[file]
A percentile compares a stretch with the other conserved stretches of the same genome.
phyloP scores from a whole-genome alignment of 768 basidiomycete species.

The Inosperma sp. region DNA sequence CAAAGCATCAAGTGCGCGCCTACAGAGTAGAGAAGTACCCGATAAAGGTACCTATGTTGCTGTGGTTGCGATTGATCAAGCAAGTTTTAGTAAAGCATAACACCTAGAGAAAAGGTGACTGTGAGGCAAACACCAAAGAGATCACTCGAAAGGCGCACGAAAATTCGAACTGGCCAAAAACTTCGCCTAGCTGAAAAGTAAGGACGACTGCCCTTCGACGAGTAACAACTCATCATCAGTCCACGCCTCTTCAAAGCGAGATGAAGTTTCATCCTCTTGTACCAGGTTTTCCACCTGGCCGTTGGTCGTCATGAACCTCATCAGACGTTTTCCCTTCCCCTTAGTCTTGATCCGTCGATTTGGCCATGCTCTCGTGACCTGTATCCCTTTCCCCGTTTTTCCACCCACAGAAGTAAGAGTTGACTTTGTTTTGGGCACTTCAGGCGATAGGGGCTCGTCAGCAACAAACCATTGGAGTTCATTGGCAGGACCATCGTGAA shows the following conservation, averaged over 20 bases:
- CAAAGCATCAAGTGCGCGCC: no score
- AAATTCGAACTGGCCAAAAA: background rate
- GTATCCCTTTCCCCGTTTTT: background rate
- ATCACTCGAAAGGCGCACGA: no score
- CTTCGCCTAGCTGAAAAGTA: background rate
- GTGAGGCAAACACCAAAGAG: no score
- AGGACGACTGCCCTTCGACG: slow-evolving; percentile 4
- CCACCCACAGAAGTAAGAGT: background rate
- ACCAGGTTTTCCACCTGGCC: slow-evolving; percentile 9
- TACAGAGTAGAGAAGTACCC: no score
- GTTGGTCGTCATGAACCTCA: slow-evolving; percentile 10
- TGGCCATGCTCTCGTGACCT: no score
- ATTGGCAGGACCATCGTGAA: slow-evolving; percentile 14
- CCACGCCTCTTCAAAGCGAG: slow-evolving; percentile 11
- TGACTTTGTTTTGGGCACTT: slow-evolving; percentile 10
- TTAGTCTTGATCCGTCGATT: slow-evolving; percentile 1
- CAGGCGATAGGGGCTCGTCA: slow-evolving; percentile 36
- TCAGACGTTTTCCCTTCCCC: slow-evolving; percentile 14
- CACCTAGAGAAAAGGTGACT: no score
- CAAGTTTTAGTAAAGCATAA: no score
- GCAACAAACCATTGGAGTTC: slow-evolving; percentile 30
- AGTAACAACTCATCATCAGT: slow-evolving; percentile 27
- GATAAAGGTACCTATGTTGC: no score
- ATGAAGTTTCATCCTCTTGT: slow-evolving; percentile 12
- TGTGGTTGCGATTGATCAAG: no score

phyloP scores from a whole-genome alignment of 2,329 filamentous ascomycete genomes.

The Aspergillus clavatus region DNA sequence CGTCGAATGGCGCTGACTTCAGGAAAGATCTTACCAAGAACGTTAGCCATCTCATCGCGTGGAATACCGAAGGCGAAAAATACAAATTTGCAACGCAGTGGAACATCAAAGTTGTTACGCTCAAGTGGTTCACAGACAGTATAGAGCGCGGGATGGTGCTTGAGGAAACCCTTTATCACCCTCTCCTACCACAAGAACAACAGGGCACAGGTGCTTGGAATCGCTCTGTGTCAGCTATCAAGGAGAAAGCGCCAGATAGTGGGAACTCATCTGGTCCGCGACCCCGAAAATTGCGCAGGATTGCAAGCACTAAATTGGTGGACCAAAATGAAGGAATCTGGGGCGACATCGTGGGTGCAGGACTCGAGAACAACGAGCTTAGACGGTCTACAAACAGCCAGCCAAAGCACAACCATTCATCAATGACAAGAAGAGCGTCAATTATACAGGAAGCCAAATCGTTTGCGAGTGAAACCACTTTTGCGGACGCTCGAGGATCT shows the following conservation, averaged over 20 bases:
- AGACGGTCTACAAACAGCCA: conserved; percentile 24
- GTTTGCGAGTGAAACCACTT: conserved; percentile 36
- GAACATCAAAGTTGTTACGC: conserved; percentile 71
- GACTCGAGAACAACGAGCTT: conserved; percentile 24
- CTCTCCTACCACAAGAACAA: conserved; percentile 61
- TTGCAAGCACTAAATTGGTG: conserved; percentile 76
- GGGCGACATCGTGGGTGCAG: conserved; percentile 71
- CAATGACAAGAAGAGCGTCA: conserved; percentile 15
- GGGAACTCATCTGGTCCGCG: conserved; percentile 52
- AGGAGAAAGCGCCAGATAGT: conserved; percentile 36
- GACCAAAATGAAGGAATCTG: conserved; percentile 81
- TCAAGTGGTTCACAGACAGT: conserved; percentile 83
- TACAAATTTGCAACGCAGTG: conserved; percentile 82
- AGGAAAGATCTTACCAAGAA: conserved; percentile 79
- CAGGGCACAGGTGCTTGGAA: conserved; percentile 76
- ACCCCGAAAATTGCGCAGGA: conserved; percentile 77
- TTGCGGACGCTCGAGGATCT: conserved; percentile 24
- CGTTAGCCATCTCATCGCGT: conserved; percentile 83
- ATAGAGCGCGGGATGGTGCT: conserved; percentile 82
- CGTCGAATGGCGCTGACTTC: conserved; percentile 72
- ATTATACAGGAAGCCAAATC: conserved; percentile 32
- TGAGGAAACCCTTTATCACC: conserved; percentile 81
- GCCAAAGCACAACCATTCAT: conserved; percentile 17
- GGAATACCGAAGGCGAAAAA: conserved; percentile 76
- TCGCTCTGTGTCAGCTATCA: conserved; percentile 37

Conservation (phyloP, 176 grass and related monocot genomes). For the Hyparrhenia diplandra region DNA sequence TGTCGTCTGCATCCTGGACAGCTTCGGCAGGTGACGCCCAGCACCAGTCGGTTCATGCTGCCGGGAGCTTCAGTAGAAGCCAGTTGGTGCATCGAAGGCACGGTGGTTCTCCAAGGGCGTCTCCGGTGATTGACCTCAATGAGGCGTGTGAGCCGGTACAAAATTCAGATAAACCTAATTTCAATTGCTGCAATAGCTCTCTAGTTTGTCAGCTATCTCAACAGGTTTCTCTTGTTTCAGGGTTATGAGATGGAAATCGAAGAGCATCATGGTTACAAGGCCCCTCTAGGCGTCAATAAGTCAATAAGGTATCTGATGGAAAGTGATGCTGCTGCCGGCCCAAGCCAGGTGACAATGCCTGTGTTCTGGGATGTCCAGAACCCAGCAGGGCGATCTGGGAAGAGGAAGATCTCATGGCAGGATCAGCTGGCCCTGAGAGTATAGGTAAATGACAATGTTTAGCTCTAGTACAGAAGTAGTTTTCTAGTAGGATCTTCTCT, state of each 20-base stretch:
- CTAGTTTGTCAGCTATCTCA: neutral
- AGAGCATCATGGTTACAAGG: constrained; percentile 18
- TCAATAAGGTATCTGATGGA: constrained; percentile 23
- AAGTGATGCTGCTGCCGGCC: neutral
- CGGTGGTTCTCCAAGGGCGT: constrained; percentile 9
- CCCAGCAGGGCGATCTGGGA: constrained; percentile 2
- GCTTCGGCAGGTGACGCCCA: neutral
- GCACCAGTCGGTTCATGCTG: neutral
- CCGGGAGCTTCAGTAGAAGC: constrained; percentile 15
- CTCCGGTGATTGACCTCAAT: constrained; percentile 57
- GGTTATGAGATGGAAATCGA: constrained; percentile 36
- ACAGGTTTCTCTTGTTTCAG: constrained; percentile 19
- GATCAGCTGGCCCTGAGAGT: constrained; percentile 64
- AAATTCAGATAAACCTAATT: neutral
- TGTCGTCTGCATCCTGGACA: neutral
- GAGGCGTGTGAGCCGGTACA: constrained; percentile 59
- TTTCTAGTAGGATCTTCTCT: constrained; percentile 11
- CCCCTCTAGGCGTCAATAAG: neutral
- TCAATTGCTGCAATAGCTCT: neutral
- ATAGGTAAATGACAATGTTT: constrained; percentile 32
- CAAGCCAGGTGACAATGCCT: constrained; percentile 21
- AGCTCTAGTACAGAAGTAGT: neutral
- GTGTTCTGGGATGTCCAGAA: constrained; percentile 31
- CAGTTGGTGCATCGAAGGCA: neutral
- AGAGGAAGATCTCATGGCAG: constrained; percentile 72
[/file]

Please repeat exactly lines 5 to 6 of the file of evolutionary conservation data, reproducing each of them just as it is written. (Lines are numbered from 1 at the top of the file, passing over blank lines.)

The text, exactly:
- AAATTCGAACTGGCCAAAAA: background rate
- GTATCCCTTTCCCCGTTTTT: background rate